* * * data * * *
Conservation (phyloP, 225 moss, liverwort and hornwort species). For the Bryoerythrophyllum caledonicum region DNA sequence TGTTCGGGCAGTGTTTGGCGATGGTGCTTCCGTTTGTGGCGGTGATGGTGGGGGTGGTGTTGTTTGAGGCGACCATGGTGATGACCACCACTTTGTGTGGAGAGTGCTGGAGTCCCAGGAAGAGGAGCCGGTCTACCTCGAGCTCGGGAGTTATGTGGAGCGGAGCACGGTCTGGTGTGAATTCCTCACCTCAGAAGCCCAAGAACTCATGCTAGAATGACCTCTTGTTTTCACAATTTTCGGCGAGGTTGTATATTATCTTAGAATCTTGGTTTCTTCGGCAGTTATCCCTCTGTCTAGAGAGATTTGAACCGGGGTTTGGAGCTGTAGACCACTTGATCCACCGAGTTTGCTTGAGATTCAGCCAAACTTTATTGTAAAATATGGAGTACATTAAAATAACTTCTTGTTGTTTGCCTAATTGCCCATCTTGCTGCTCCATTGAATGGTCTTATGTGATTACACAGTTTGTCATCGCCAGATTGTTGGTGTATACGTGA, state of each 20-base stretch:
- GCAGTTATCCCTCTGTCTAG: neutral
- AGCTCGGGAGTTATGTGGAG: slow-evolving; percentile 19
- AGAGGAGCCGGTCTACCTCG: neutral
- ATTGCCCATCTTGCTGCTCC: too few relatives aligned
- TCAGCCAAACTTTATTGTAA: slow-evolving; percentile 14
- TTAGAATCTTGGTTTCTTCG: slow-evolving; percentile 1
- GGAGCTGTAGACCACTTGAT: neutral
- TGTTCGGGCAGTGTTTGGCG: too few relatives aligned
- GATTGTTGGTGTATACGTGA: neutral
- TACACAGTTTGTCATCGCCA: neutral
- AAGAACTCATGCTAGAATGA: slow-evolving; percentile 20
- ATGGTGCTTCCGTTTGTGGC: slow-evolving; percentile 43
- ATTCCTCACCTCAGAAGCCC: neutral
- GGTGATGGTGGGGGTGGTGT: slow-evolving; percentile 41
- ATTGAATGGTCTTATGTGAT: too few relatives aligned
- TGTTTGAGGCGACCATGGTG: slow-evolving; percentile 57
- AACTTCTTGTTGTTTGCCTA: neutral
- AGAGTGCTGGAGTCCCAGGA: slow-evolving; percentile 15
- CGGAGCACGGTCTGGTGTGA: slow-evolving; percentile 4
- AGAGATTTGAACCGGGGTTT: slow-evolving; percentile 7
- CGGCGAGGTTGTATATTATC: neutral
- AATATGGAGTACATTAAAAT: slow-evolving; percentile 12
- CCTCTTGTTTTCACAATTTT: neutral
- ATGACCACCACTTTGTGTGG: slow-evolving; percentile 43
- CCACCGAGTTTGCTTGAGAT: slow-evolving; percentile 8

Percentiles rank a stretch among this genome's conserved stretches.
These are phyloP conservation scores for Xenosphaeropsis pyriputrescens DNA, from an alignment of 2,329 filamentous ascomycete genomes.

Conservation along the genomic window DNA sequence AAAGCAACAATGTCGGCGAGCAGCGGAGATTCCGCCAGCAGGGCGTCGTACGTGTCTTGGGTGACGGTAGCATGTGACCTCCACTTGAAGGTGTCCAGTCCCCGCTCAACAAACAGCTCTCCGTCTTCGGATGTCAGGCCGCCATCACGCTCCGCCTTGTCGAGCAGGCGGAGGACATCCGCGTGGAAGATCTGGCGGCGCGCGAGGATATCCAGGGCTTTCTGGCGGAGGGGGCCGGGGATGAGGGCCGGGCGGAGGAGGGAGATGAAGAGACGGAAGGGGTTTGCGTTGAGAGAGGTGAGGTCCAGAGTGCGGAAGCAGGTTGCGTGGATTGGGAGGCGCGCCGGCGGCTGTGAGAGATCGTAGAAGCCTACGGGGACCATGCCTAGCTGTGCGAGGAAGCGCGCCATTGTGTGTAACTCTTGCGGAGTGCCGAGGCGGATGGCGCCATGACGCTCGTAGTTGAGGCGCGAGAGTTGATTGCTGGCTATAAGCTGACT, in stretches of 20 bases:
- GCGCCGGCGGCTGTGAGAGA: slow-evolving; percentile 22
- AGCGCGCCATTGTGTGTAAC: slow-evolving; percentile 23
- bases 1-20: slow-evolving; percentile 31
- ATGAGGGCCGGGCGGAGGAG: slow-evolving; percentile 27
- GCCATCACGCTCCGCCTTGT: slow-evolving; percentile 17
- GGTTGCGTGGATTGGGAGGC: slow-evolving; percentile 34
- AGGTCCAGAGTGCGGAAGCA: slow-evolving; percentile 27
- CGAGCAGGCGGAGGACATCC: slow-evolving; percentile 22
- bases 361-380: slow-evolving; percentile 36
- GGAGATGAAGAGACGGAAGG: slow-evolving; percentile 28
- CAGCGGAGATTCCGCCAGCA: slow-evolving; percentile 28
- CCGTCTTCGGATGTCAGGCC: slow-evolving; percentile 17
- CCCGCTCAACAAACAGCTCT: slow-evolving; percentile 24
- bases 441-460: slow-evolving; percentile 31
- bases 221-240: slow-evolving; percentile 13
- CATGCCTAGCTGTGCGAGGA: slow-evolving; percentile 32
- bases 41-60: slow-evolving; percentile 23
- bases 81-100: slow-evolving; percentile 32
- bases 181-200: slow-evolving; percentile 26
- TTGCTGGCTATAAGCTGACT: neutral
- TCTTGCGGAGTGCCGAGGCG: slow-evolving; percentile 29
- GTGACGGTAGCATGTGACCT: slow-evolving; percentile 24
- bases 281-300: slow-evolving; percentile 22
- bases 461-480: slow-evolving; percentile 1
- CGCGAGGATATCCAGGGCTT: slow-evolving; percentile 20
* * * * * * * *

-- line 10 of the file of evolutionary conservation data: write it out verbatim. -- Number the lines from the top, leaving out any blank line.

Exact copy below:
- GATTGTTGGTGTATACGTGA: neutral